Dangerous Psychopaths: Criminally Responsible But Not Morally Responsible, Subject to Criminal Punishment and to Preventive Detention
Louisiana State University, Baton Rouge - Paul M. Hebert Law Center
San Diego Law Review, Vol. 48, p. 1299, 2011
I argue for two propositions. First, contrary to the common wisdom, we may justly punish individuals who are not morally responsible for their crimes. Psychopaths – individuals who lack the capacity to feel sympathy – help to prove this point. Scholars are increasingly arguing that psychopaths are not morally responsible for their behavior because they suffer from a neurological disorder that makes it impossible for them to understand, and therefore be motivated by, moral reasons. These same scholars then infer from this conclusion (that psychopaths lack moral responsibility) that they must also lack criminal responsibility and therefore that our continuing to punish psychopaths for their crimes is unjust. My response is that this inference is entirely fallacious.
Criminal responsibility turns out to be quite distinct from moral responsibility. The two kinds of responsibility require very different conditions to be satisfied. In particular, criminal responsibility, unlike moral responsibility, does not require an agent be able to grasp and follow moral reasons; it requires only that the individual be able to grasp and follow criminal laws. Once this point is recognized, it becomes much easier to accept my thesis: while the subset of psychopaths who commit crimes are not morally responsible for their criminal behavior because they cannot understand moral reasons, they are still criminally responsible because they can understand what the consequences will be if they get caught. For this reason, even though I concede that psychopaths are not morally responsible for the crimes that they commit, our practice of punishing them for these crimes is still just.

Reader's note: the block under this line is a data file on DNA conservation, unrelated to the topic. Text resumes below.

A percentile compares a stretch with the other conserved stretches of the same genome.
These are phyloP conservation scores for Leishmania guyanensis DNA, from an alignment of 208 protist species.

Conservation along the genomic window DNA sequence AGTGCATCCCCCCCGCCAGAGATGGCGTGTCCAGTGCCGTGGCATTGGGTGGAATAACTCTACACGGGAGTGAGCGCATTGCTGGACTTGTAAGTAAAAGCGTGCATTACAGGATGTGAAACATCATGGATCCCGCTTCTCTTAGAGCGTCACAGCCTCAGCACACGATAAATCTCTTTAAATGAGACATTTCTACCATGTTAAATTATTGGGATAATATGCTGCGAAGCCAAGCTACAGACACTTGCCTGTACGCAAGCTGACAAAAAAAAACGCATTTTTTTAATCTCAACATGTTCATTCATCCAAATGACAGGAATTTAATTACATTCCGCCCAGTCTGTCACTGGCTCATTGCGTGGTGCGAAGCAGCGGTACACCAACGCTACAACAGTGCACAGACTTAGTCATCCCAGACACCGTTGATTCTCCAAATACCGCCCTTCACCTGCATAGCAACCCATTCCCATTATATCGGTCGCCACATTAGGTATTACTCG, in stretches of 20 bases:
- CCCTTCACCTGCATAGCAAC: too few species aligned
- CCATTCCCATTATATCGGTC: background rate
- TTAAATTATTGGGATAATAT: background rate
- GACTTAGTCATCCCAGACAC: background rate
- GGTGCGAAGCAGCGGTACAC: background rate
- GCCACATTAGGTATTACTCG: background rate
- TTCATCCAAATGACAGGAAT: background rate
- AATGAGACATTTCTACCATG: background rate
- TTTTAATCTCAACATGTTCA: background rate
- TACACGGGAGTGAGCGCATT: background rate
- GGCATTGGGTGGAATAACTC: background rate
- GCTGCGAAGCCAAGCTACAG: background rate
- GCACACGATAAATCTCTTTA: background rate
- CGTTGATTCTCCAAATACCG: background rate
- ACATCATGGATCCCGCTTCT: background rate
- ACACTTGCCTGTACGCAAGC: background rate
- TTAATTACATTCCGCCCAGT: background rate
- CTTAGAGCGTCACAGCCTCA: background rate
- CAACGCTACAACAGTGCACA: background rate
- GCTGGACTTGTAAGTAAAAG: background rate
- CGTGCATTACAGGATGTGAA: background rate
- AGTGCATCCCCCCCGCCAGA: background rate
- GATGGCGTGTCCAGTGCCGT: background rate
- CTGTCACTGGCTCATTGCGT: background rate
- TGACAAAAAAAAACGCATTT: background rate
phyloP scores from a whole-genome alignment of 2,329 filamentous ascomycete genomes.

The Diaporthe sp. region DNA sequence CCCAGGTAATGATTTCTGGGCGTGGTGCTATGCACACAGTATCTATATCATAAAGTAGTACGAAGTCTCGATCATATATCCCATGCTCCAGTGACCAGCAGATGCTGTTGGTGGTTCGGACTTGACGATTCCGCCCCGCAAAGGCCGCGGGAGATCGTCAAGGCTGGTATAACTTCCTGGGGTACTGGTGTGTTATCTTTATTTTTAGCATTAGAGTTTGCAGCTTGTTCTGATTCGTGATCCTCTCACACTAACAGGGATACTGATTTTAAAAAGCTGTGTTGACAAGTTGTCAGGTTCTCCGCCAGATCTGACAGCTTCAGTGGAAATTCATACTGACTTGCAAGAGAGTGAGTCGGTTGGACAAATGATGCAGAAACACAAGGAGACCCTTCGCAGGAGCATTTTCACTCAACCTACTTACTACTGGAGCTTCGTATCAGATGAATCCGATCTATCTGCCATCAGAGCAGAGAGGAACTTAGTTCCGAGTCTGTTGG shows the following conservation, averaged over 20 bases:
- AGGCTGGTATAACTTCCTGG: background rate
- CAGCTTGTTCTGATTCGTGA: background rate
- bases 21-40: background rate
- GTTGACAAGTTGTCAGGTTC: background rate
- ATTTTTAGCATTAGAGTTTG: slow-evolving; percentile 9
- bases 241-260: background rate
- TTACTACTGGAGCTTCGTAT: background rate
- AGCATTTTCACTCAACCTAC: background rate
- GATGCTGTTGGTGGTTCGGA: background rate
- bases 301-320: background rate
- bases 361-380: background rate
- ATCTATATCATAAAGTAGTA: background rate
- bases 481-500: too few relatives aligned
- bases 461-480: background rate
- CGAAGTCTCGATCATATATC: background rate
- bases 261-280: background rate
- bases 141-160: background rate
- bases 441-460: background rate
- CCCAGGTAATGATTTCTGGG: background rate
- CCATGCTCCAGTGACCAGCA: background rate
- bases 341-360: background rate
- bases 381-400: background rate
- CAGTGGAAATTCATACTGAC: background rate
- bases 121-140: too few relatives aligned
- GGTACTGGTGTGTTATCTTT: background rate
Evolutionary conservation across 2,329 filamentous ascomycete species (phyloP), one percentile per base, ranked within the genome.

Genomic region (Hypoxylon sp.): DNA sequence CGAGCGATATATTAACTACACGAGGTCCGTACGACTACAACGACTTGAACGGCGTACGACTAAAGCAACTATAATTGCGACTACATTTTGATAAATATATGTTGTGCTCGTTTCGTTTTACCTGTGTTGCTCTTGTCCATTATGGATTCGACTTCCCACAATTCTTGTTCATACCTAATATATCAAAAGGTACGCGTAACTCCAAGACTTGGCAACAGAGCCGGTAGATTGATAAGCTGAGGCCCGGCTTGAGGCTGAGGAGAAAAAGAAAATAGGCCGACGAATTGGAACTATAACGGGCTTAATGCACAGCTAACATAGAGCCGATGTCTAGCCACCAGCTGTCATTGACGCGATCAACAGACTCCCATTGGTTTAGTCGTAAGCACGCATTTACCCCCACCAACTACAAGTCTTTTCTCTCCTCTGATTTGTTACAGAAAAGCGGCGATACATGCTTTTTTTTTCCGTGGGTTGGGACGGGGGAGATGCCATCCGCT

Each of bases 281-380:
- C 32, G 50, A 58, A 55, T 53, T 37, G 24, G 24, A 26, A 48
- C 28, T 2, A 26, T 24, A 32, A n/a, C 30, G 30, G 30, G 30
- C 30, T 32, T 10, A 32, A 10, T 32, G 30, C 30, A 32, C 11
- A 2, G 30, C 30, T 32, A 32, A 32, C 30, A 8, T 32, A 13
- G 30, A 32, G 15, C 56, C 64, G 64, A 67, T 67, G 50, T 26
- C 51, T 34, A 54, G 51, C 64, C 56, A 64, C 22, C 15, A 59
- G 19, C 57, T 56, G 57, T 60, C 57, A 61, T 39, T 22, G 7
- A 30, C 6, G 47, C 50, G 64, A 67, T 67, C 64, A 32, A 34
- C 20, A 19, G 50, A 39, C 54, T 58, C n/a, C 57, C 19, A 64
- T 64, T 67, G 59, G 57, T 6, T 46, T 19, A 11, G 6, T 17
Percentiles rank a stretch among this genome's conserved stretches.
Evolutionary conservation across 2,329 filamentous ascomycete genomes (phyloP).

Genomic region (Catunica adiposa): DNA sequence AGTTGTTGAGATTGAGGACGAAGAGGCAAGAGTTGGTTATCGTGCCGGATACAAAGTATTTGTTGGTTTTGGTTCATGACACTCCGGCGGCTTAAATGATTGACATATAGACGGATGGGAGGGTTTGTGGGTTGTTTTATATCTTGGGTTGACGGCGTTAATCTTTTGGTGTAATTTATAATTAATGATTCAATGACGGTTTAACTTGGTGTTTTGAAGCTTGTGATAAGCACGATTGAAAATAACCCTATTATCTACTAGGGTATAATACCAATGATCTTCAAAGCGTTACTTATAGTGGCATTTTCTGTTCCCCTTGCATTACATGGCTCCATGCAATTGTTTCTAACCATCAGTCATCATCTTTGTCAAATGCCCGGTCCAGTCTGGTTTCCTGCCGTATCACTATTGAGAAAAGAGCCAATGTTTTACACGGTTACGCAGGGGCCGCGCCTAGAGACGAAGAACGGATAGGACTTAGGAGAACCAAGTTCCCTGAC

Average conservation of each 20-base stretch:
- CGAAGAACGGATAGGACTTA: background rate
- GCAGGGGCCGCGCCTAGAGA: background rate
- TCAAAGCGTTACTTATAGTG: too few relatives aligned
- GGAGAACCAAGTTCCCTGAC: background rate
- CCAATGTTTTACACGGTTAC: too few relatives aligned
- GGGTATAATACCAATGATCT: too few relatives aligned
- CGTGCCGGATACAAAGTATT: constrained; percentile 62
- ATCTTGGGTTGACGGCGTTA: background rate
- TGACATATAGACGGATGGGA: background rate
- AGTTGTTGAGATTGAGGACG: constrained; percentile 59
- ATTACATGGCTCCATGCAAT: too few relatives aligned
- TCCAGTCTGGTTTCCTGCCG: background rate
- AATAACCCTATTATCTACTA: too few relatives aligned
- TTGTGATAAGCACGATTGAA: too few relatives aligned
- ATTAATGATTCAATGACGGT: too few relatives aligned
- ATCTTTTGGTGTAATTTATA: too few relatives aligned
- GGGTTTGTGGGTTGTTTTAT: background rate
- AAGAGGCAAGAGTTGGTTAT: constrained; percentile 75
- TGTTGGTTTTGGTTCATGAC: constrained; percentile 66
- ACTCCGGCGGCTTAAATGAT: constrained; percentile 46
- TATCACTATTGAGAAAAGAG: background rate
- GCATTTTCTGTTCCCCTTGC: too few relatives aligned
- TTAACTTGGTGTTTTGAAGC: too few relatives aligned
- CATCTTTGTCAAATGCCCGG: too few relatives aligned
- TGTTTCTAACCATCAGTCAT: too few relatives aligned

Second, I argue that psychopathy is a mental illness and should be recognized as such. One reason that it should be recognized as a mental illness is simply because it is; it satisfies the main criteria for inclusion in the DSM-IV, the “bible” of mental disorders. The other reason is more practical than conceptual. It starts with two facts: (1) the U.S. Supreme Court has decided that the preventive detention of any individual who is not a criminal suspect is not constitutional unless the individual is not only dangerous but also mentally ill; and (2) psychopathy is not currently considered to be a mental illness. So, as things now stand, we cannot preventively commit dangerous psychopaths – that is, psychopaths who have clearly indicated that they will be committing serious crimes. Instead, we must wait for them to commit the crimes before we can lock them up. Unfortunately, this incarceration always comes too late for the victims. It would therefore be better if we could lock them up before they actually inflict any harm. Once again, then, I propose that the legal and psychological communities classify psychopathy as a mental illness.
Number of Pages in PDF File: 97
Keywords: psychopath, antisocial personality disorder, PCL-R, moral responsibility, criminal responsibility, control, insane, insanity defense, mental illness, punishment, preventive detention, commitmentAccepted Paper Series
Date posted: February 2, 2012 ; Last revised: May 13, 2012
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